More power to `Home Improvement'

Preview: `Tool Time' is up too soon for a series that wasn't afraid to be square.

May 25, 1999|By David Zurawik | David Zurawik,SUN TELEVISION CRITIC

Jill has a great job offer in Indiana, and Tim is leaving his cable show, "Tool Time," over what the TV industry likes to call "philosophical differences." Will the Taylors really leave their home in Detroit and Wilson and Al and all their other friends?

That's the premise of tonight's 90-minute series finale, as "Home Improvement" signs off after eight years near the top of the Nielsen ratings with one of the most successful runs in sitcom history. As flimsy as the finale seems at times -- Tim (Tim Allen) stops every few minutes to say, "so many memories," as a lead-in to clips from past episodes -- I watched with a growing sense of admiration for this series.

"Home Improvement" was special in a number of ways. As TV in the 1990s sank deeper and deeper into a sea of irony, detachment, cynicism and a cold-hearted form of all-knowing coolness with series such as "Seinfeld," "Home Improvement" was willing to be four-square, old-fashioned and traditional in its celebration of TV's nuclear family. The dots connect from "Home Improvement" to "The Cosby Show" in the '80s straight back to the likes of "Father Knows Best."

And, like "The Cosby Show," "Home Improvement" managed to keep abreast of its times. In some critical circles, comparing a series to "Father Knows Best" is no compliment. It has become shorthand for early prime-time TV series today considered by some to be sexist, repressive and reactionary.

But "Tool Time" was actually quite smart about gender. Allen's stand-up comedy act was based on his take of gender difference. He wore his tool belt proudly and gave off Neanderthal grunts while in the presence of such male pleasure zones as a TV football game, his garage workbench or under whatever car he was restoring. When the going got tough, he fearlessly shouted "more power" for his power tools without worrying about the consequences.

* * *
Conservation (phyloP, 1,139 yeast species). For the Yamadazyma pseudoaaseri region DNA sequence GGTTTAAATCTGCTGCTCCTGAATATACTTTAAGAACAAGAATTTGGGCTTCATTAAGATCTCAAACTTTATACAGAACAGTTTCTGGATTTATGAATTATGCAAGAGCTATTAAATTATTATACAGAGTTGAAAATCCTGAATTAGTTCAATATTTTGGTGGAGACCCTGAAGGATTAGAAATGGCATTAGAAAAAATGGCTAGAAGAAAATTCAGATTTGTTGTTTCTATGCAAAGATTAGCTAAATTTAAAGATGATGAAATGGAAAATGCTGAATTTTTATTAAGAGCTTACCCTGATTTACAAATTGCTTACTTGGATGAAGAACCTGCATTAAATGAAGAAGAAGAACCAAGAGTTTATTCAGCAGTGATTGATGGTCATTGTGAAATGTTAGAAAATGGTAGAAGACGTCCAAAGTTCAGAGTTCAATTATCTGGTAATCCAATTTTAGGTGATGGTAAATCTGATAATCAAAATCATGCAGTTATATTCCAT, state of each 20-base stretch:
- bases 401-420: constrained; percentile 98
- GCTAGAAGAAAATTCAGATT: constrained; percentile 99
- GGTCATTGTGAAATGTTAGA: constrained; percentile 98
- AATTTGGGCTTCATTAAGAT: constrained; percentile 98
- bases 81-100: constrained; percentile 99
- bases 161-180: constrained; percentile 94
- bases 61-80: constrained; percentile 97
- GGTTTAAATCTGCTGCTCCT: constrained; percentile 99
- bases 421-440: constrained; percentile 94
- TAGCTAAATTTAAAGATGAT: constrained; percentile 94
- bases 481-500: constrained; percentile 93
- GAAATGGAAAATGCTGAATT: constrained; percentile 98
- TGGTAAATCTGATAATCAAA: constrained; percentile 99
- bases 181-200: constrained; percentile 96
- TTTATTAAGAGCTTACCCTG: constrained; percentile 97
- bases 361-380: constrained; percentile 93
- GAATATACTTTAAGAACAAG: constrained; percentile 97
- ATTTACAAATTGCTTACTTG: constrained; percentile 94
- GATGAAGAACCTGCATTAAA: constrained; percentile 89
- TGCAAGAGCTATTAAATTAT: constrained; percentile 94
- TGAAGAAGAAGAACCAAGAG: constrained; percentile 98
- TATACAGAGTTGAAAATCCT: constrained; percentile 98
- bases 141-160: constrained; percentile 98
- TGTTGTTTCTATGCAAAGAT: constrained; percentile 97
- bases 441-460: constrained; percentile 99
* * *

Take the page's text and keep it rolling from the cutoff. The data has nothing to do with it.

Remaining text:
A lot of the humor was the silly, slapstick, physical kind that inevitably followed Tim's calls for "more power." But, in viewing tonight's episode, I was struck by how much the physical humor in "Home Improvement" at its best resembled that of "I Love Lucy."

As executive producer, Allen also gave Jill Richardson the rope she needed to develop her character. The result was that Jill grew from being the all-suffering wife of the Tool Man and mom to his sons to a woman with her own ideas, dreams and vision.

Letting Jill go back to school for a Ph.D. in psychology was seen as a risky move by some at ABC, because Ph.D.s were not the audience for "Home Improvement." There was fear that some viewers would tune out, threatened by Jill's educational journey. (And, whatever we do, we don't want to threaten viewers with challenging ideas.)

But, again, the audience was underestimated; they liked Jill-as-grad-student. Furthermore, I think one of the reasons "Home Improvement" was able to not only withstand but triumph in head-to-head matchups against such NBC series as "Frasier" and "Mad About You" is that Jill's return to college tapped into a movement of baby boomers going back to school. Rather than turning viewers off, her educational growth attracted new viewers.

Rightfully so, the focus in tonight's finale is on Jill and Tim. Yes, there's a storyline about Al's (Richard Karn) marriage and a couple of scenes with Wilson, the neighbor (Earl Hindman), but it is mainly about Jill and Tim and the negotiations in love and power that make up a marriage.

I could live without the sappy ballad sung by Kenny Rogers that pops up in the middle of the finale to celebrate the relationship. But that's the thing about "Home Improvement." It was never afraid to show its feelings. It didn't care if critics dismissed it as square and sentimental, while saving their accolades for those series that lived to be cool.

'Home Improvement'

What: The final episode

When: Tonight 8 to 9: 30

Where: WMAR (Channel 2)

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